The Chinese take schooling very seriously and the country is known for its rigid, results-driven educational philosophy. This can often come as quite a culture shock to expats moving to China from countries that employ a more holistic approach.

China offers a number of public, private and international schooling options for expat families. The decision of which school to choose will depend on a number of factors including the age of the child, cost and the family’s location within China.

In the past, Chinese public schools haven’t been a viable option for expat students mainly because of the language barrier and incredibly disciplined approach to learning. While expats are entitled to send their children to these schools, most people don’t because there are no second-language programmes and very few concessions are made to accommodate the needs of foreign students.

However, as most Western families are beginning to make long-term moves to East Asia, public schools are becoming more popular, especially for parents who want their children to be as well assimilated into the local culture as possible.

The standard of public schools in China varies considerably. Overall, the best schools do offer a high standard of teaching but in many cases this also means that they are more competitive and rigorous than similar public schooling options in an expat’s home country.
Private schools in China range from better-funded versions of state-sponsored public education to institutions that integrate aspects of international curricula and offer instruction in English and the local language. Expats will also find that alternative models of learning such as Montessori and Waldorf also fall under private schools.

Generally, private schools in China offer better infrastructure and a larger selection of extra-curricular facilities in comparison to the state alternatives. These institutions tend to attract students from diverse but well-to-do backgrounds. In terms of schools fees, private schools charge more than local public schools but considerably less than the international options.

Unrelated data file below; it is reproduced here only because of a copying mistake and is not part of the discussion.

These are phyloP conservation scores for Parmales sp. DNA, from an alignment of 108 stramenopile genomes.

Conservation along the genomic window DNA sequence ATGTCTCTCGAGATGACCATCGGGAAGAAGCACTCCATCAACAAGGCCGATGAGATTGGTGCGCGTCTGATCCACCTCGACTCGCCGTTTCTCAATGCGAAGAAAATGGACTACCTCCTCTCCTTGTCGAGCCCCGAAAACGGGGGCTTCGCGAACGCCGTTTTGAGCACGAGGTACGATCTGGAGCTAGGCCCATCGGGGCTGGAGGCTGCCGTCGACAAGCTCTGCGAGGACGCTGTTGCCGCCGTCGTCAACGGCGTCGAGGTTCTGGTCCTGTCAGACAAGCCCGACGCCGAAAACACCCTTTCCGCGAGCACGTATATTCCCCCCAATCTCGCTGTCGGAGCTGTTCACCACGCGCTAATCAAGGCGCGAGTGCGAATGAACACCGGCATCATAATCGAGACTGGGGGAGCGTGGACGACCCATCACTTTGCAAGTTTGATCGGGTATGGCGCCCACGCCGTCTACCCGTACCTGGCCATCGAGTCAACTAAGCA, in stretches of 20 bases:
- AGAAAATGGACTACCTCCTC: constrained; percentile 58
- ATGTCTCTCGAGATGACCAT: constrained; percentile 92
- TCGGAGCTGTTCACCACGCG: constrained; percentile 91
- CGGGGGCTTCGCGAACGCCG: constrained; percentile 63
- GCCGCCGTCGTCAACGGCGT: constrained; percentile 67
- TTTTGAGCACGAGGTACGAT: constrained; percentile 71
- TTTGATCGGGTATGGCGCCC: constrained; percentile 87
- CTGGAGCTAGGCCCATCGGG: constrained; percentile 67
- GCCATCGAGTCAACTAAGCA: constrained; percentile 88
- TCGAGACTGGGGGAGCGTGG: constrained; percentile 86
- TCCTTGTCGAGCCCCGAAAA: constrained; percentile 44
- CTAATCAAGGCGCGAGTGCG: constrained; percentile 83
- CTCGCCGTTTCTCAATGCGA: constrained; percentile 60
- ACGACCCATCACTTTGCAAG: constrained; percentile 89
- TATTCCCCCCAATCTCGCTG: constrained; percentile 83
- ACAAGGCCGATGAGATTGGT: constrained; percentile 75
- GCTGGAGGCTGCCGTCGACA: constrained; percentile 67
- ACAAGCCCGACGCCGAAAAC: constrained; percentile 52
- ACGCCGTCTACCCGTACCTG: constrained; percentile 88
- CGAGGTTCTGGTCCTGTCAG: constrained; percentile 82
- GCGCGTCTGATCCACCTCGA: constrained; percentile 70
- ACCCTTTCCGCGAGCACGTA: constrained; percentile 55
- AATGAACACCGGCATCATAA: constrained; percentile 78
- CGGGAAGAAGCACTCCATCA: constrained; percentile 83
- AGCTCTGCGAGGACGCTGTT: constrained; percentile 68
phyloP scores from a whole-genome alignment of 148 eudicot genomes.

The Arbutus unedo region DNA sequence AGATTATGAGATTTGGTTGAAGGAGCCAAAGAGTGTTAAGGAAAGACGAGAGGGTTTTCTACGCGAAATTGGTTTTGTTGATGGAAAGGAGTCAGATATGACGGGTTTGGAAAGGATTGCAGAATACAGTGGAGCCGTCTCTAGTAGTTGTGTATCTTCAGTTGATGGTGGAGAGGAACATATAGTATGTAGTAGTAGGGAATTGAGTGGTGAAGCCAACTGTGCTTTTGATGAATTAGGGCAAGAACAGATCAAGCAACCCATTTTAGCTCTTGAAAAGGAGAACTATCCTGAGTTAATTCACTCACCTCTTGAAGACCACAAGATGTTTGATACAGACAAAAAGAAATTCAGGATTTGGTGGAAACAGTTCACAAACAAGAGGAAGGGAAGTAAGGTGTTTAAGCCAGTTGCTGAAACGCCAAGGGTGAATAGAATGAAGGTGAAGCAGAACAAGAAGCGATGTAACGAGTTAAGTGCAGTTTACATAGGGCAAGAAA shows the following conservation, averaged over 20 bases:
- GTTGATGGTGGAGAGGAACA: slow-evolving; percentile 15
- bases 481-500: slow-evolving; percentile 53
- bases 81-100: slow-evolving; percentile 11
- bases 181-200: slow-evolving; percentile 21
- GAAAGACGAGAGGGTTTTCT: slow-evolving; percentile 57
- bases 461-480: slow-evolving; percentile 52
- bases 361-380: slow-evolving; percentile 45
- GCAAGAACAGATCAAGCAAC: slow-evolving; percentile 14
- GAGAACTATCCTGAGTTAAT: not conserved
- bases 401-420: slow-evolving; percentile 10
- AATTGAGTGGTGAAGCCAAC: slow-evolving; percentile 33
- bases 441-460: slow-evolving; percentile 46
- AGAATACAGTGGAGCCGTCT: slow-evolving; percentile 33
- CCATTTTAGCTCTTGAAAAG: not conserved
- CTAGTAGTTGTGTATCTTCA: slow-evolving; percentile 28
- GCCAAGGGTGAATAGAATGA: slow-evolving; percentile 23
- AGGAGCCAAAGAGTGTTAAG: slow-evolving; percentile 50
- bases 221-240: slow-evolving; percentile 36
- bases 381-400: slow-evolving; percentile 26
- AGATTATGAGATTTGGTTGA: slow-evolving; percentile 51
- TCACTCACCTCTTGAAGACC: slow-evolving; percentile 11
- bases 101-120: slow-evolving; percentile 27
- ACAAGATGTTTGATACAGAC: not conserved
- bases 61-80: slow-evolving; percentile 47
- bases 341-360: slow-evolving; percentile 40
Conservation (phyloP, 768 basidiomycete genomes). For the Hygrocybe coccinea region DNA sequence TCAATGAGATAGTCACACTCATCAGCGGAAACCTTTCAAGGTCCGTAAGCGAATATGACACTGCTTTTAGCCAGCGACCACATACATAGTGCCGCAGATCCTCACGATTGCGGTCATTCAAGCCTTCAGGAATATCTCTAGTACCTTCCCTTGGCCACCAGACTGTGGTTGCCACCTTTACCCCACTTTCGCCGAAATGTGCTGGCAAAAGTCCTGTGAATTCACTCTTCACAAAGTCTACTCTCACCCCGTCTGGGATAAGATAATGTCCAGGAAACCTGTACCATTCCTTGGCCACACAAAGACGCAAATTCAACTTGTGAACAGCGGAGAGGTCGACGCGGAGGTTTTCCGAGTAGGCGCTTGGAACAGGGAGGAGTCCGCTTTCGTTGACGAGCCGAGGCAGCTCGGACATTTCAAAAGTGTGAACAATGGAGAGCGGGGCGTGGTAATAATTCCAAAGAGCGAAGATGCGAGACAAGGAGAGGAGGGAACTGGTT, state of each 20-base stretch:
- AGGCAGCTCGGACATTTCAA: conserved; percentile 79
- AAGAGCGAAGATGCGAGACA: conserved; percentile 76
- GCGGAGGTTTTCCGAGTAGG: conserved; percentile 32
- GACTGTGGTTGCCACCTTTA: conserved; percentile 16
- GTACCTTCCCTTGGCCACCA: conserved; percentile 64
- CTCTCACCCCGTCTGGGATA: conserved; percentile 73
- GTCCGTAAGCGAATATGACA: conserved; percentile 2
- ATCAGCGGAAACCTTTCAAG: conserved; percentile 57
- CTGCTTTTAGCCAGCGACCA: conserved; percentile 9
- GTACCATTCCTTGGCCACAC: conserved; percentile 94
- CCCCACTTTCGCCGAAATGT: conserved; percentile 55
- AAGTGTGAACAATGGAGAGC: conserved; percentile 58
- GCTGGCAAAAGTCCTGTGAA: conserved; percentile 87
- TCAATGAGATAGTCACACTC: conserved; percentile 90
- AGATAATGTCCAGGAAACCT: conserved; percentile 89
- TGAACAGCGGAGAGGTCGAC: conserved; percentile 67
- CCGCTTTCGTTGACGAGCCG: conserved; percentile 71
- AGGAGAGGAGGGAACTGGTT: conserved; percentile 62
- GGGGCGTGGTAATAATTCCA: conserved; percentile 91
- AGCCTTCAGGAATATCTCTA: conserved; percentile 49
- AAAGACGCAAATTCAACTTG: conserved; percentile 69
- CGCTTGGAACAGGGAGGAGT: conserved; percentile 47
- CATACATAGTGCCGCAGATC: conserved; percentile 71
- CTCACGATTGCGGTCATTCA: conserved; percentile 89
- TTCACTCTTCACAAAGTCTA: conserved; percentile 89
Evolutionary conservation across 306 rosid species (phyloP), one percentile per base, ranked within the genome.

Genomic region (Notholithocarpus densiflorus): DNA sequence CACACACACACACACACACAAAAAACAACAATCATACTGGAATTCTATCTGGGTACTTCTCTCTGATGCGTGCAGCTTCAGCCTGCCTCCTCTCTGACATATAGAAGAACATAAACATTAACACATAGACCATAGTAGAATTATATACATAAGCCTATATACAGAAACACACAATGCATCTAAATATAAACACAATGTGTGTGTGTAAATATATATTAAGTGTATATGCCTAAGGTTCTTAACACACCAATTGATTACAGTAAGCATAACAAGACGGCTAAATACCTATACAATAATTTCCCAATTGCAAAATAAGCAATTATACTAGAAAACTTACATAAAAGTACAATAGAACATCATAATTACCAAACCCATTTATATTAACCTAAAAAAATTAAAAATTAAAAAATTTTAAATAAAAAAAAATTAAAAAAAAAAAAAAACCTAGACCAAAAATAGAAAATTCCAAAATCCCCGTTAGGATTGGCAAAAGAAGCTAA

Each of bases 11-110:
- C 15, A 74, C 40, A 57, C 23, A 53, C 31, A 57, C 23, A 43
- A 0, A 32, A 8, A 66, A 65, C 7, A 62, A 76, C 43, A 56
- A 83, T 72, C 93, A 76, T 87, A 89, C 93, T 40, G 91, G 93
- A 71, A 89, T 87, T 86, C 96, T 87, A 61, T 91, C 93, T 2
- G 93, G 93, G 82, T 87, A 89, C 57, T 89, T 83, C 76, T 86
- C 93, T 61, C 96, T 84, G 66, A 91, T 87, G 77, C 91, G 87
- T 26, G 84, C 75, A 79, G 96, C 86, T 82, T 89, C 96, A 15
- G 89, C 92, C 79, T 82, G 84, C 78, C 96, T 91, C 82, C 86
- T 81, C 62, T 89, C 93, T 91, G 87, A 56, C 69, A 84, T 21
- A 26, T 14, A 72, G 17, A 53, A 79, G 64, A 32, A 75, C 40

international schools

The majority of expats in China opt to send their children to an international school. There are plenty to choose from, especially in major cities like Beijing and Shanghai. These institutions are often the obvious choice for parents looking for a smooth transition for their children.

Expats will find international schools that follow a range of different curricula including British, American and the International Baccalaureate (IB). While most classes will be conducted in English or the primary language of the school’s home country, many international schools also offer classes on local culture as well as Mandarin or Cantonese language lessons.

The most popular international schools tend to be oversubscribed and many have long waiting lists in place so it is best to apply as early as possible. Admission processes can be rather arduous, involving lots of forms, interviews, placement tests and application fees. Tuition fees at international schools are high, so expats may want to negotiate an education allowance.